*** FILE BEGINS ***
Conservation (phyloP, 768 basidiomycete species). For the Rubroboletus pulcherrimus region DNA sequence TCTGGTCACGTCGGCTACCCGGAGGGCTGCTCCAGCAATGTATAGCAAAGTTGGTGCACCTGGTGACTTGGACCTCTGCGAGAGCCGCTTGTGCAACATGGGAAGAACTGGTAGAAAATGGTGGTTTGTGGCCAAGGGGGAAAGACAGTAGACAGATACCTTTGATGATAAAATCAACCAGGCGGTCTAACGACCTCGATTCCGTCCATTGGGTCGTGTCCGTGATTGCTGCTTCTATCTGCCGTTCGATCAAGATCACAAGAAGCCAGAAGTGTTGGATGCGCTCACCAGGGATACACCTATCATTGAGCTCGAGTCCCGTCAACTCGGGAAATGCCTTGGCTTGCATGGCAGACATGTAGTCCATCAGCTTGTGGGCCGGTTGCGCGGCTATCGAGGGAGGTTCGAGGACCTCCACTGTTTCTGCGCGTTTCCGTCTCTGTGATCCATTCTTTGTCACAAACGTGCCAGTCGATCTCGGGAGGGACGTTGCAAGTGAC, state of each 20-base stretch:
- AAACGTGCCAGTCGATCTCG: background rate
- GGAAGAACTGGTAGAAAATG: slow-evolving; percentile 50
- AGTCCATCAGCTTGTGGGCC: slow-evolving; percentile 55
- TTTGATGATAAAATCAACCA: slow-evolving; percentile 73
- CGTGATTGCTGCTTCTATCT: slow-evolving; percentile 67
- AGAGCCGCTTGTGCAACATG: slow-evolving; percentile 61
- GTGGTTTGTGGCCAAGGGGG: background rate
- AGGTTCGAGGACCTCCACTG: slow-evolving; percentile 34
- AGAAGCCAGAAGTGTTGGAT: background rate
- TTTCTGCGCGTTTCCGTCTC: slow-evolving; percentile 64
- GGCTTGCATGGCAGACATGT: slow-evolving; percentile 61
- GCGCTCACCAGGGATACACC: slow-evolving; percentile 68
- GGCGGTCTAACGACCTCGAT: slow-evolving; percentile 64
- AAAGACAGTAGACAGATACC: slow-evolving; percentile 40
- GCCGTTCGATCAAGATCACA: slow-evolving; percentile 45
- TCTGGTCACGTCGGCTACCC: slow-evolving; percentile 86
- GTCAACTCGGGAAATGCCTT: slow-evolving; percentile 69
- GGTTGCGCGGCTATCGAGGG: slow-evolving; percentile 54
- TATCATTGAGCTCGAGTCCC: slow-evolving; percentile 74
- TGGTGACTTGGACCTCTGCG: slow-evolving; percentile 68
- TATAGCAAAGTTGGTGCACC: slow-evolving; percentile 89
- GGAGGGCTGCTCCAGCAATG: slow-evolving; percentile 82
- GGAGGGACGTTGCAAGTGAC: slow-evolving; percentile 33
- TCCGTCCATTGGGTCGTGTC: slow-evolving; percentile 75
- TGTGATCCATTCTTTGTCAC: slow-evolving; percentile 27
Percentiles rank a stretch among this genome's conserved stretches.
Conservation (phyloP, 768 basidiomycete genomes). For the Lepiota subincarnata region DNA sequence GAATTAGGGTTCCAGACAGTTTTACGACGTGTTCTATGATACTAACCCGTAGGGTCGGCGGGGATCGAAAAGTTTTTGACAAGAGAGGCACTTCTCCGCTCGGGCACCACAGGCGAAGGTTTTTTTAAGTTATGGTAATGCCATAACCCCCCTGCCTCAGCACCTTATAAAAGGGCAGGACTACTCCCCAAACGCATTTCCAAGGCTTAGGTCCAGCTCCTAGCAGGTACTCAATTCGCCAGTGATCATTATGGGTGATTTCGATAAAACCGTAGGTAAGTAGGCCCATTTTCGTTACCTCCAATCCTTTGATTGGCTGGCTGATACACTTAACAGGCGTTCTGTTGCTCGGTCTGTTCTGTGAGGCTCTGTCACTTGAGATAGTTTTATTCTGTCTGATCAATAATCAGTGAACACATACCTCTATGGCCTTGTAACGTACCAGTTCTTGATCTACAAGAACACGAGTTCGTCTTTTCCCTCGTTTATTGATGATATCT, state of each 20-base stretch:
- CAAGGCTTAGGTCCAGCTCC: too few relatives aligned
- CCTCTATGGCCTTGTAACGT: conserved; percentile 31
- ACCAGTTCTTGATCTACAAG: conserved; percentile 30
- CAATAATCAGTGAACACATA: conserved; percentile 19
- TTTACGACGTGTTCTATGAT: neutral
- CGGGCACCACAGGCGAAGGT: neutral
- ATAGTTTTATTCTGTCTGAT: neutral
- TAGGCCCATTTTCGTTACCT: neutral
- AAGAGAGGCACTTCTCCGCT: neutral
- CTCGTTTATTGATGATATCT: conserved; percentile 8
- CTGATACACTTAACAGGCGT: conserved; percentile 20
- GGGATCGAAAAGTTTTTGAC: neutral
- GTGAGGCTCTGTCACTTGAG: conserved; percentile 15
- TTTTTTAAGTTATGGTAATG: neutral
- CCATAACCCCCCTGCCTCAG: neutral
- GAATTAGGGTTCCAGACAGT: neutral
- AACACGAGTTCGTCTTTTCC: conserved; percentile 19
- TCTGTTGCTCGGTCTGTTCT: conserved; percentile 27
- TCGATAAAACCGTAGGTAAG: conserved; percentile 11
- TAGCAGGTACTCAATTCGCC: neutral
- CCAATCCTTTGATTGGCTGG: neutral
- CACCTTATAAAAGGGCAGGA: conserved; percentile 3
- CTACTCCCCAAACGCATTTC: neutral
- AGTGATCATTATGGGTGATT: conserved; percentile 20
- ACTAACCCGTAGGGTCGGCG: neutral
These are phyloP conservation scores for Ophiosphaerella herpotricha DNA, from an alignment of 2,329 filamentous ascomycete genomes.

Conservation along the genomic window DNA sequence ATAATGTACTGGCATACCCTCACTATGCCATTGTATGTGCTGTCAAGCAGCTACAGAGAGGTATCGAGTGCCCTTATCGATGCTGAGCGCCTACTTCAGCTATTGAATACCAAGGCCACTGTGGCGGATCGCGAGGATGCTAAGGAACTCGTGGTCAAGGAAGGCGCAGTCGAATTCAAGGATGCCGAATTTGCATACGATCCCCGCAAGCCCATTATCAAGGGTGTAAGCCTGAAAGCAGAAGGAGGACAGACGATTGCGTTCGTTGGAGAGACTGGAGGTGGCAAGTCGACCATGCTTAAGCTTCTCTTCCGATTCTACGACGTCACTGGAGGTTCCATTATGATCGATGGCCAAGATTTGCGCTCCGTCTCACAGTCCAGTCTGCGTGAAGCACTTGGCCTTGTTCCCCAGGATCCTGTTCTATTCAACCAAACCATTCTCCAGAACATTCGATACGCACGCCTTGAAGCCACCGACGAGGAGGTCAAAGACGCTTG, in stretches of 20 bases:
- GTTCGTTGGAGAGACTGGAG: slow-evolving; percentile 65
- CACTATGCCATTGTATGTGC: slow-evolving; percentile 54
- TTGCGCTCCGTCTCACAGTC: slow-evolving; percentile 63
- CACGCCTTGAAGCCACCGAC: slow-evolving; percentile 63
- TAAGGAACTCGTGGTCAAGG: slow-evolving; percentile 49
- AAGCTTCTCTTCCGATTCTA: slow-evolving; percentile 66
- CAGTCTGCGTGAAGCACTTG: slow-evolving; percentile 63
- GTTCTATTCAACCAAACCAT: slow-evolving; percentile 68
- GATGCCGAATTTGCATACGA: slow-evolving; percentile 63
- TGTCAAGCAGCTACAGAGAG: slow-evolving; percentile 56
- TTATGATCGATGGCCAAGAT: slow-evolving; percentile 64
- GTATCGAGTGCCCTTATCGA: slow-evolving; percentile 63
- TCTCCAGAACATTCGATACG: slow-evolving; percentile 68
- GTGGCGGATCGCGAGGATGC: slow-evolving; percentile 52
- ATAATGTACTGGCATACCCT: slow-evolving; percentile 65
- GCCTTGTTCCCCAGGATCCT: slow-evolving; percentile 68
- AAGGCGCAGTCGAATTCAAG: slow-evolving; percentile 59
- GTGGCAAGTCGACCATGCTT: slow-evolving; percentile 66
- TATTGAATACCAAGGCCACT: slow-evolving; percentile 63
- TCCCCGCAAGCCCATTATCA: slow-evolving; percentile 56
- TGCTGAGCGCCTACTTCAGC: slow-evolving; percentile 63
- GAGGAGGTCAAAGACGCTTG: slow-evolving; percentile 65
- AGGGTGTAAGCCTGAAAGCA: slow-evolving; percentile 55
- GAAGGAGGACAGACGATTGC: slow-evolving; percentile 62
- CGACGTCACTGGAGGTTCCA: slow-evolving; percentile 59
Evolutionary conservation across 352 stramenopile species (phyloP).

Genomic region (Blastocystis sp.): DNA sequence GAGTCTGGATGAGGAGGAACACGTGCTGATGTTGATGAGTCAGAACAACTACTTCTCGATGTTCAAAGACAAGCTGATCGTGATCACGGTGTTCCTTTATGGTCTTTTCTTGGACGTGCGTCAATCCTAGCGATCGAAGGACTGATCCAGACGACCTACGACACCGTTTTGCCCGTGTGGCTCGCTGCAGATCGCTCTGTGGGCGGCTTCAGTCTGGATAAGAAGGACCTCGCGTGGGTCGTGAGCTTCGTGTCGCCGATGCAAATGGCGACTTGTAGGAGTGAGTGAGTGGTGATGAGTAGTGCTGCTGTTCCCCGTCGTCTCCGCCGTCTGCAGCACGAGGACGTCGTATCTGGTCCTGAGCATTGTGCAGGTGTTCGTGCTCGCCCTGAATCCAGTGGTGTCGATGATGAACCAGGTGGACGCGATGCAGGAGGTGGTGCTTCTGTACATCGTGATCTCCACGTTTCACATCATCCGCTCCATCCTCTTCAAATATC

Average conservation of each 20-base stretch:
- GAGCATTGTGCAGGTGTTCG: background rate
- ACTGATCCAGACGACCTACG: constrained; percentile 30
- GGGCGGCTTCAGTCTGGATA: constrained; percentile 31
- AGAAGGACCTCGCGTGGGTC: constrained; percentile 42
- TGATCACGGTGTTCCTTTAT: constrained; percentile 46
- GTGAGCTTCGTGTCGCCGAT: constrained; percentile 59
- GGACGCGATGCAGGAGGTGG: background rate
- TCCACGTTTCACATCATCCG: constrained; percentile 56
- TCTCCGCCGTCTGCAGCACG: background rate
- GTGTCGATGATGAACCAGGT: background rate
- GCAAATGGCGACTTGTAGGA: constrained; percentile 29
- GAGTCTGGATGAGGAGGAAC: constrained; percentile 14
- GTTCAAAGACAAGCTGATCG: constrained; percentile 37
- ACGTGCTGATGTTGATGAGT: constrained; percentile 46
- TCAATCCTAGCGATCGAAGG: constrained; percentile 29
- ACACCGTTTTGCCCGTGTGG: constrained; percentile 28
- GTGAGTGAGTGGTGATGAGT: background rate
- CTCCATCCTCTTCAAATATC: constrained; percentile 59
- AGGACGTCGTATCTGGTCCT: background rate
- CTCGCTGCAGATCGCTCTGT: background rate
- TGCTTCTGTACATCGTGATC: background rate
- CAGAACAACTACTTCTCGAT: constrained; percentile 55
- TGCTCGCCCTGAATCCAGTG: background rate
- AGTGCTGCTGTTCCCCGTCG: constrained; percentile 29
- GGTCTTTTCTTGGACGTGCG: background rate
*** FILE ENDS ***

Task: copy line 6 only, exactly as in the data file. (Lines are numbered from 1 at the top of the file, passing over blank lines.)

- CGTGATTGCTGCTTCTATCT: slow-evolving; percentile 67